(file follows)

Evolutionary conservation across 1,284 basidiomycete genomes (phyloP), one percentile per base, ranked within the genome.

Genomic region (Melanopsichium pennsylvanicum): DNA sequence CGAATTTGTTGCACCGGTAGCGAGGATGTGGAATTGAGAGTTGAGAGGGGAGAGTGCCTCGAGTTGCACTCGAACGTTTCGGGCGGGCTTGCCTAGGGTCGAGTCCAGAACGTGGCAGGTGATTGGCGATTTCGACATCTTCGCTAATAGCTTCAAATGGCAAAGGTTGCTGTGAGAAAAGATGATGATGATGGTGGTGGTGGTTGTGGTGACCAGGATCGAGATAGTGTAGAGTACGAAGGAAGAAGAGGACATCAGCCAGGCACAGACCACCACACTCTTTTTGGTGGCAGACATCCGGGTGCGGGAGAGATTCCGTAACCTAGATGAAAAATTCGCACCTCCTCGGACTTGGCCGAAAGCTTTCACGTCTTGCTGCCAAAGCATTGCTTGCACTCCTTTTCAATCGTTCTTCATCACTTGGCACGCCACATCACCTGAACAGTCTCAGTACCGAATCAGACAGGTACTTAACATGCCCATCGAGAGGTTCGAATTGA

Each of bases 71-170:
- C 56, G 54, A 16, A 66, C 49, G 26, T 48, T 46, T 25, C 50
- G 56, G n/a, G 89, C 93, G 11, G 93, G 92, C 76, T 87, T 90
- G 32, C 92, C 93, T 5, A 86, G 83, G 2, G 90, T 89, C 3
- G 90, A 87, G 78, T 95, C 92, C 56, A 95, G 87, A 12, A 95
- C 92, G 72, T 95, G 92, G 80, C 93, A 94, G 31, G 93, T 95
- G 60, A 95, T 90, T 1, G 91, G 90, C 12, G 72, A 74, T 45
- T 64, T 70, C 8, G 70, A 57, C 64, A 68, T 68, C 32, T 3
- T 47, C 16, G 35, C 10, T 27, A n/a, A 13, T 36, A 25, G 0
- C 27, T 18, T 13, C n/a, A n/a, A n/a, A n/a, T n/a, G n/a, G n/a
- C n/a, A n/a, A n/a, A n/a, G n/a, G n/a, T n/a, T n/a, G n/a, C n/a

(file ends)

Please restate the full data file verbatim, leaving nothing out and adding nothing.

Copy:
Evolutionary conservation across 1,284 basidiomycete genomes (phyloP), one percentile per base, ranked within the genome.

Genomic region (Melanopsichium pennsylvanicum): DNA sequence CGAATTTGTTGCACCGGTAGCGAGGATGTGGAATTGAGAGTTGAGAGGGGAGAGTGCCTCGAGTTGCACTCGAACGTTTCGGGCGGGCTTGCCTAGGGTCGAGTCCAGAACGTGGCAGGTGATTGGCGATTTCGACATCTTCGCTAATAGCTTCAAATGGCAAAGGTTGCTGTGAGAAAAGATGATGATGATGGTGGTGGTGGTTGTGGTGACCAGGATCGAGATAGTGTAGAGTACGAAGGAAGAAGAGGACATCAGCCAGGCACAGACCACCACACTCTTTTTGGTGGCAGACATCCGGGTGCGGGAGAGATTCCGTAACCTAGATGAAAAATTCGCACCTCCTCGGACTTGGCCGAAAGCTTTCACGTCTTGCTGCCAAAGCATTGCTTGCACTCCTTTTCAATCGTTCTTCATCACTTGGCACGCCACATCACCTGAACAGTCTCAGTACCGAATCAGACAGGTACTTAACATGCCCATCGAGAGGTTCGAATTGA

Each of bases 71-170:
- C 56, G 54, A 16, A 66, C 49, G 26, T 48, T 46, T 25, C 50
- G 56, G n/a, G 89, C 93, G 11, G 93, G 92, C 76, T 87, T 90
- G 32, C 92, C 93, T 5, A 86, G 83, G 2, G 90, T 89, C 3
- G 90, A 87, G 78, T 95, C 92, C 56, A 95, G 87, A 12, A 95
- C 92, G 72, T 95, G 92, G 80, C 93, A 94, G 31, G 93, T 95
- G 60, A 95, T 90, T 1, G 91, G 90, C 12, G 72, A 74, T 45
- T 64, T 70, C 8, G 70, A 57, C 64, A 68, T 68, C 32, T 3
- T 47, C 16, G 35, C 10, T 27, A n/a, A 13, T 36, A 25, G 0
- C 27, T 18, T 13, C n/a, A n/a, A n/a, A n/a, T n/a, G n/a, G n/a
- C n/a, A n/a, A n/a, A n/a, G n/a, G n/a, T n/a, T n/a, G n/a, C n/a